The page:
Everything Americans Dislike About the Internet, in One Chart*

*Charts are not one of the things Americans dislike about the Internet.

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There is much to love about the Internet. But there is much, as well, to dislike -- and/or to be annoyed by, and/or to resent, and/or to mistrust. In late June, the Q&A community Mancx decided to put numbers to those Internet-borne vexations. The firm conducted a survey of 1,900 American adults -- adults who self-identified, it's worth noting, as people who specifically search for information on the Internet. A group full of shoppers and cat-picture-seekers might have yielded different results.

Per Mancx's numbers, however, the Internet as an information source leaves a lot to be desired. A whopping 98 percent of respondents don't fully trust the information available on it. Which is a good thing, overall -- skepticism! -- except that 94 percent of respondents also noted the many negative effects that the Internet's bad intel can have. They also noted the potential to get a computer virus from Internet wanderings (63 percent), the multiplicity of ads they were forced to encounter (59 percent), the information that was bad specifically because it was outdated (56 percent), the information that was bad specifically because it was self-promotional (53 percent), the encountering of unfamiliar forums and spaces (45 percent), the potential to damage one's reputation via those forums and spaces (36 percent), the potential to get fired because of Internet-based tools (14 percent), and the compromise the Internet can pose to marriages and other relationships (9 percent).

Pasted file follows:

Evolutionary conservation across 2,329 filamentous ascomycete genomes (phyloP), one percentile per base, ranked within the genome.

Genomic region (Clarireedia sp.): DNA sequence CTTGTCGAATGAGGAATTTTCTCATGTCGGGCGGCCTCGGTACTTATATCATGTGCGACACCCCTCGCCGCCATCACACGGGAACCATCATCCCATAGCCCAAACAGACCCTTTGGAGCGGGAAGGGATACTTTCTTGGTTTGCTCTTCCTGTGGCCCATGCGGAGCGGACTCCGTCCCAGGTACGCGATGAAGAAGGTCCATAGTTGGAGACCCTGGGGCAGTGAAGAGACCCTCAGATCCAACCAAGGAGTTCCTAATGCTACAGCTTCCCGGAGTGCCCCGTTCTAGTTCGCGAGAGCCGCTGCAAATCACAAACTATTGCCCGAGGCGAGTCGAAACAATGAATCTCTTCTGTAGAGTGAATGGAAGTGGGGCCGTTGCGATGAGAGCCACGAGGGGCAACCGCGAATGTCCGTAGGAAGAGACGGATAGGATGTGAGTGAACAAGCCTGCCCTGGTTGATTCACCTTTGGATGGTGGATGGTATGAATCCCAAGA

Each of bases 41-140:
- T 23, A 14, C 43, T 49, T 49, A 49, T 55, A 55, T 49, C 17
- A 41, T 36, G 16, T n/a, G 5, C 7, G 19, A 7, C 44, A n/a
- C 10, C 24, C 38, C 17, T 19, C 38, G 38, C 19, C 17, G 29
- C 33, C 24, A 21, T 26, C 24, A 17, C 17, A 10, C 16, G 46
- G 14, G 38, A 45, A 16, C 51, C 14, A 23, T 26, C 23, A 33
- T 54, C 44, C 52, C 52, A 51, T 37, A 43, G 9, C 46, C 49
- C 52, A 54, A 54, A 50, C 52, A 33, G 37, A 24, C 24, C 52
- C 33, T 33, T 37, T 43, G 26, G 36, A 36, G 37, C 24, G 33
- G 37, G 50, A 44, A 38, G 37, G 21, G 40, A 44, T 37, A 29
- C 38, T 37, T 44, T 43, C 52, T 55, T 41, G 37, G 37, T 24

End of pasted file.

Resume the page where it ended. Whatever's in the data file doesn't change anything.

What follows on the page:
Given all those, it's surprising how few of the survey respondents expressed another gripe. Only 67 percent of them complained about the Internet's most pernicious power of all: its amazing ability to help people waste time. 

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Megan Garber is a staff writer at The Atlantic. She was formerly an assistant editor at the Nieman Journalism Lab, where she wrote about innovations in the media.

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